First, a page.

83. St. Oswald’s Way 13 – Detchant to Beal – 1st March 2017

With a full complement of Footloose fellas once more, we turned our thoughts and wheels to St. Oswald’s Way once more, and, on a dry, cold morning, drove up the A1 to rendezvous at the small car park near the Holy Island causeway. Our walk began though, back at Greymare Farm to the west of Detchant, wreathed in woodsmoke. It was a pleasure to climb the track up towards Greensheen Hill, but we turned off north before achieving the summit to enter Detchant and Shiellow Woods. We had super views over to Holy Island from our viewpoint near a large pond – a suitable spot for a group photo.

The track through the woodland was somewhat boggy in places, but of a more open aspect that we’d anticipated. Some felling had taken place to create clearings, and the trees were not all conifers, which meant that we could see the sky through the deciduous canopy at times. We eventually emerged at the edge of a large grassy field which sloped gently towards the sea, giving us views of the coastal strip and our destination once more.

We approached and passed an attractive pair of stone built houses with the fascinating name of ‘Blawearie’ (from the Gaelic, meaning a ‘pleasant fold on the shieling’ or summer pasture) as we turned towards the sea. Dropping down the minor road to the hamlet of Fenwick, we came across a handily placed seat where we stopped to eat our sandwiches.

It was a short walk down to Fenwick, a turn to the right and then briskly over the A1 before continuing down the minor road to the derelict Fenwick Granary steading – definitely in need of a little TLC ! We left the road and climbed steadily up the flank of Fenhamhill, before dropping down between some low lying arable fields towards the main East Coast railway tracks. As before, we had to contact Tweedmouth Control to ascertain when it would be safe to cross, and this time, we had to wait until two trains had passed before we ventured over.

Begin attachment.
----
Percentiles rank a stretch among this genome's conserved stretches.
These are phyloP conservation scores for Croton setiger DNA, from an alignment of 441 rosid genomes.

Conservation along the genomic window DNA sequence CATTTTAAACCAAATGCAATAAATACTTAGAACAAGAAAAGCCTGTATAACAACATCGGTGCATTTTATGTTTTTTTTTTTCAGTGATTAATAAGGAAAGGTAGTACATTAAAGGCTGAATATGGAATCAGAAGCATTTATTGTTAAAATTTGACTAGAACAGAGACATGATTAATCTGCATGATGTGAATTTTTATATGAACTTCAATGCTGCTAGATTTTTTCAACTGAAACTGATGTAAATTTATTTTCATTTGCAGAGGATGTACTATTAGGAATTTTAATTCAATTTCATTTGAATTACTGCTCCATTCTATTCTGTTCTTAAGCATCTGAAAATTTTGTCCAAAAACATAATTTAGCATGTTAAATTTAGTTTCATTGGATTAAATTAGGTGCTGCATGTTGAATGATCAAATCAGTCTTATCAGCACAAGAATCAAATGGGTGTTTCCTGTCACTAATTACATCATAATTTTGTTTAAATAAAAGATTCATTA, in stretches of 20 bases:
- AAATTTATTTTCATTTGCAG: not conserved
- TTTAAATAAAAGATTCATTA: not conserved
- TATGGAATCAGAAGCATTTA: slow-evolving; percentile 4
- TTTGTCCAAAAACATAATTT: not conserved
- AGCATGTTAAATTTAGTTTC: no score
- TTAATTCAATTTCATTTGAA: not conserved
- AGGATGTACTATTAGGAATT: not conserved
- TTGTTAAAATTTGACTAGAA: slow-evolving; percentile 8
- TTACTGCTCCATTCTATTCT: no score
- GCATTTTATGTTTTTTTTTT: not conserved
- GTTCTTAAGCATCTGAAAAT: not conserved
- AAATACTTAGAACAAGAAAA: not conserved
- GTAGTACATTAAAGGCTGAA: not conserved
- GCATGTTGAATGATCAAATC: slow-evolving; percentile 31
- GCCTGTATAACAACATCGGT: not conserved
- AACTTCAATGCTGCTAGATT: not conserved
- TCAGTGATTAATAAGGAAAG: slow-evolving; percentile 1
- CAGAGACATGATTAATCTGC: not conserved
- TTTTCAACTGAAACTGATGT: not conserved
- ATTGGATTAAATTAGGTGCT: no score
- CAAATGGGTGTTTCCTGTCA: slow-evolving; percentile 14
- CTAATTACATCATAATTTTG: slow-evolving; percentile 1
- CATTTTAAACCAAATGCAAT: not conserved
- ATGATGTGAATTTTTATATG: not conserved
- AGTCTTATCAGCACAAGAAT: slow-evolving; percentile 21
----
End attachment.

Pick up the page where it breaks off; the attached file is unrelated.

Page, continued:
There was now a quick zig and zag before we reached the line of concrete cubes which had been installed during the Second World War to hamper any invasion by tanks http://www.pillbox-study-group.org.uk/other-wwii-defensive-structures/anti-tank-obstacles/

The path followed this double line of concrete blocks until we reached the road at the start of the Holy Island Causeway. A kindly BT Openreach engineer took our group photo for posterity.

What a lovely day it had been – cool but sunny, and just one more leg to go. I think we’ll wait for the weather to warm up before we cross the Pilgrim’s Path to Lindisfarne though.


About gardeningdave

Retired - living in Northumberland - walk, usually every two weeks, with a group of three or four friends in the wider Northumbria.
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